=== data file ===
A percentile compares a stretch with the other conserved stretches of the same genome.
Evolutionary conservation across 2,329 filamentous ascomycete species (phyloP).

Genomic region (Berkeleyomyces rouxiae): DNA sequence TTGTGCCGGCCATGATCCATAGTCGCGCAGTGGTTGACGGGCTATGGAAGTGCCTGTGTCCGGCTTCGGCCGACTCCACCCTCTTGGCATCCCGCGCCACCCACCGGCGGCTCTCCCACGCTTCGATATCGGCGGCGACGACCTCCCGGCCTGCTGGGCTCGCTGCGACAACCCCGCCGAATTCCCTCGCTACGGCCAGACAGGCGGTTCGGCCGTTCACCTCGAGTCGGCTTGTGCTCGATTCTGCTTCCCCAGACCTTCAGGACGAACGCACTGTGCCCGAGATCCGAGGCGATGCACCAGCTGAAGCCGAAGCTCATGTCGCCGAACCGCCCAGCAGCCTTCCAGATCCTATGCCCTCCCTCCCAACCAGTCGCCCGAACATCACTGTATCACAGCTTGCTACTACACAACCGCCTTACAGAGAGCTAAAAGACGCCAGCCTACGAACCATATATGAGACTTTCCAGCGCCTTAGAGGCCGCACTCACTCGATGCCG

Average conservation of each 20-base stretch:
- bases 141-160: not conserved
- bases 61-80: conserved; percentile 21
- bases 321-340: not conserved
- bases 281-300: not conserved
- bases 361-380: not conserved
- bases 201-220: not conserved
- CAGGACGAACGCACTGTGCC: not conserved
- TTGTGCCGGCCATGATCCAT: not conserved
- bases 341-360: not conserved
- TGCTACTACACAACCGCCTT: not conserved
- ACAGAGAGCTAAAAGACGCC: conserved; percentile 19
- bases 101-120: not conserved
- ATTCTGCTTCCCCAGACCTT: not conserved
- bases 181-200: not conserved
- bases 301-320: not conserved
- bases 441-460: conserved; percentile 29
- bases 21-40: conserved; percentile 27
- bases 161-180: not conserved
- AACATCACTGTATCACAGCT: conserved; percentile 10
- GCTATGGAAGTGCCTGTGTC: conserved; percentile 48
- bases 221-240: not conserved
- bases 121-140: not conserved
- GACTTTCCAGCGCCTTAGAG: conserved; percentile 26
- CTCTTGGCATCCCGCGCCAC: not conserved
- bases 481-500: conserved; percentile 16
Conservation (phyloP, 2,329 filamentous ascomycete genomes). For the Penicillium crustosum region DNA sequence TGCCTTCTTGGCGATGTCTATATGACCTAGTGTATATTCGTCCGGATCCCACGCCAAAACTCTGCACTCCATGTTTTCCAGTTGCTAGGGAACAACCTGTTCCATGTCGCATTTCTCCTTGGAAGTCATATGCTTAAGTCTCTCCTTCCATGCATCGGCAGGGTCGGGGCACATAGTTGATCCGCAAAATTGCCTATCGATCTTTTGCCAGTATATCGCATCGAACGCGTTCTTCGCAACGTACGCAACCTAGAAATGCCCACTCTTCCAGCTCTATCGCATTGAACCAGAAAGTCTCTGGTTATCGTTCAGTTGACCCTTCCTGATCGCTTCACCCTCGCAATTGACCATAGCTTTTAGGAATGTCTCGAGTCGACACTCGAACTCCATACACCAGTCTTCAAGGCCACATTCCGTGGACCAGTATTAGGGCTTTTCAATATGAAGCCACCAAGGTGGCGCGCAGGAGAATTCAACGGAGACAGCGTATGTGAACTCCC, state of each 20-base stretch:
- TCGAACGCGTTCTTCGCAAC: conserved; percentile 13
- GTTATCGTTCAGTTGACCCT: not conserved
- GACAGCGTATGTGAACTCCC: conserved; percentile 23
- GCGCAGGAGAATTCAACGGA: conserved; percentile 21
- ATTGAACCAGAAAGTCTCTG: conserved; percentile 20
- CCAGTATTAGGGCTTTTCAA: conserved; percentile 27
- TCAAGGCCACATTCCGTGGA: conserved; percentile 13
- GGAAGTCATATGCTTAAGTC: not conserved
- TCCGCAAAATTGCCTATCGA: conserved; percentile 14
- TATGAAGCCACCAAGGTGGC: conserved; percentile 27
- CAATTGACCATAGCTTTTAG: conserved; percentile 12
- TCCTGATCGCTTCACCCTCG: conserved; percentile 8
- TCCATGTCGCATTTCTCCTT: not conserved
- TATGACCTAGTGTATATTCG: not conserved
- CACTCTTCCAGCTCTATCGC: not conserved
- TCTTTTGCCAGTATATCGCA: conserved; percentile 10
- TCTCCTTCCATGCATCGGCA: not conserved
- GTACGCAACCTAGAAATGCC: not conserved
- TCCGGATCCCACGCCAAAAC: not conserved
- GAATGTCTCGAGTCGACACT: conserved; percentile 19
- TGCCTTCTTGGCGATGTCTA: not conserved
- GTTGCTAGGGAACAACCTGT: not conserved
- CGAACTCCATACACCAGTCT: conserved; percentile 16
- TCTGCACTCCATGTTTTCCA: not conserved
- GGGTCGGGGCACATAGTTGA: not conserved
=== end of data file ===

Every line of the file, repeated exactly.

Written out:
A percentile compares a stretch with the other conserved stretches of the same genome.
Evolutionary conservation across 2,329 filamentous ascomycete species (phyloP).

Genomic region (Berkeleyomyces rouxiae): DNA sequence TTGTGCCGGCCATGATCCATAGTCGCGCAGTGGTTGACGGGCTATGGAAGTGCCTGTGTCCGGCTTCGGCCGACTCCACCCTCTTGGCATCCCGCGCCACCCACCGGCGGCTCTCCCACGCTTCGATATCGGCGGCGACGACCTCCCGGCCTGCTGGGCTCGCTGCGACAACCCCGCCGAATTCCCTCGCTACGGCCAGACAGGCGGTTCGGCCGTTCACCTCGAGTCGGCTTGTGCTCGATTCTGCTTCCCCAGACCTTCAGGACGAACGCACTGTGCCCGAGATCCGAGGCGATGCACCAGCTGAAGCCGAAGCTCATGTCGCCGAACCGCCCAGCAGCCTTCCAGATCCTATGCCCTCCCTCCCAACCAGTCGCCCGAACATCACTGTATCACAGCTTGCTACTACACAACCGCCTTACAGAGAGCTAAAAGACGCCAGCCTACGAACCATATATGAGACTTTCCAGCGCCTTAGAGGCCGCACTCACTCGATGCCG

Average conservation of each 20-base stretch:
- bases 141-160: not conserved
- bases 61-80: conserved; percentile 21
- bases 321-340: not conserved
- bases 281-300: not conserved
- bases 361-380: not conserved
- bases 201-220: not conserved
- CAGGACGAACGCACTGTGCC: not conserved
- TTGTGCCGGCCATGATCCAT: not conserved
- bases 341-360: not conserved
- TGCTACTACACAACCGCCTT: not conserved
- ACAGAGAGCTAAAAGACGCC: conserved; percentile 19
- bases 101-120: not conserved
- ATTCTGCTTCCCCAGACCTT: not conserved
- bases 181-200: not conserved
- bases 301-320: not conserved
- bases 441-460: conserved; percentile 29
- bases 21-40: conserved; percentile 27
- bases 161-180: not conserved
- AACATCACTGTATCACAGCT: conserved; percentile 10
- GCTATGGAAGTGCCTGTGTC: conserved; percentile 48
- bases 221-240: not conserved
- bases 121-140: not conserved
- GACTTTCCAGCGCCTTAGAG: conserved; percentile 26
- CTCTTGGCATCCCGCGCCAC: not conserved
- bases 481-500: conserved; percentile 16
Conservation (phyloP, 2,329 filamentous ascomycete genomes). For the Penicillium crustosum region DNA sequence TGCCTTCTTGGCGATGTCTATATGACCTAGTGTATATTCGTCCGGATCCCACGCCAAAACTCTGCACTCCATGTTTTCCAGTTGCTAGGGAACAACCTGTTCCATGTCGCATTTCTCCTTGGAAGTCATATGCTTAAGTCTCTCCTTCCATGCATCGGCAGGGTCGGGGCACATAGTTGATCCGCAAAATTGCCTATCGATCTTTTGCCAGTATATCGCATCGAACGCGTTCTTCGCAACGTACGCAACCTAGAAATGCCCACTCTTCCAGCTCTATCGCATTGAACCAGAAAGTCTCTGGTTATCGTTCAGTTGACCCTTCCTGATCGCTTCACCCTCGCAATTGACCATAGCTTTTAGGAATGTCTCGAGTCGACACTCGAACTCCATACACCAGTCTTCAAGGCCACATTCCGTGGACCAGTATTAGGGCTTTTCAATATGAAGCCACCAAGGTGGCGCGCAGGAGAATTCAACGGAGACAGCGTATGTGAACTCCC, state of each 20-base stretch:
- TCGAACGCGTTCTTCGCAAC: conserved; percentile 13
- GTTATCGTTCAGTTGACCCT: not conserved
- GACAGCGTATGTGAACTCCC: conserved; percentile 23
- GCGCAGGAGAATTCAACGGA: conserved; percentile 21
- ATTGAACCAGAAAGTCTCTG: conserved; percentile 20
- CCAGTATTAGGGCTTTTCAA: conserved; percentile 27
- TCAAGGCCACATTCCGTGGA: conserved; percentile 13
- GGAAGTCATATGCTTAAGTC: not conserved
- TCCGCAAAATTGCCTATCGA: conserved; percentile 14
- TATGAAGCCACCAAGGTGGC: conserved; percentile 27
- CAATTGACCATAGCTTTTAG: conserved; percentile 12
- TCCTGATCGCTTCACCCTCG: conserved; percentile 8
- TCCATGTCGCATTTCTCCTT: not conserved
- TATGACCTAGTGTATATTCG: not conserved
- CACTCTTCCAGCTCTATCGC: not conserved
- TCTTTTGCCAGTATATCGCA: conserved; percentile 10
- TCTCCTTCCATGCATCGGCA: not conserved
- GTACGCAACCTAGAAATGCC: not conserved
- TCCGGATCCCACGCCAAAAC: not conserved
- GAATGTCTCGAGTCGACACT: conserved; percentile 19
- TGCCTTCTTGGCGATGTCTA: not conserved
- GTTGCTAGGGAACAACCTGT: not conserved
- CGAACTCCATACACCAGTCT: conserved; percentile 16
- TCTGCACTCCATGTTTTCCA: not conserved
- GGGTCGGGGCACATAGTTGA: not conserved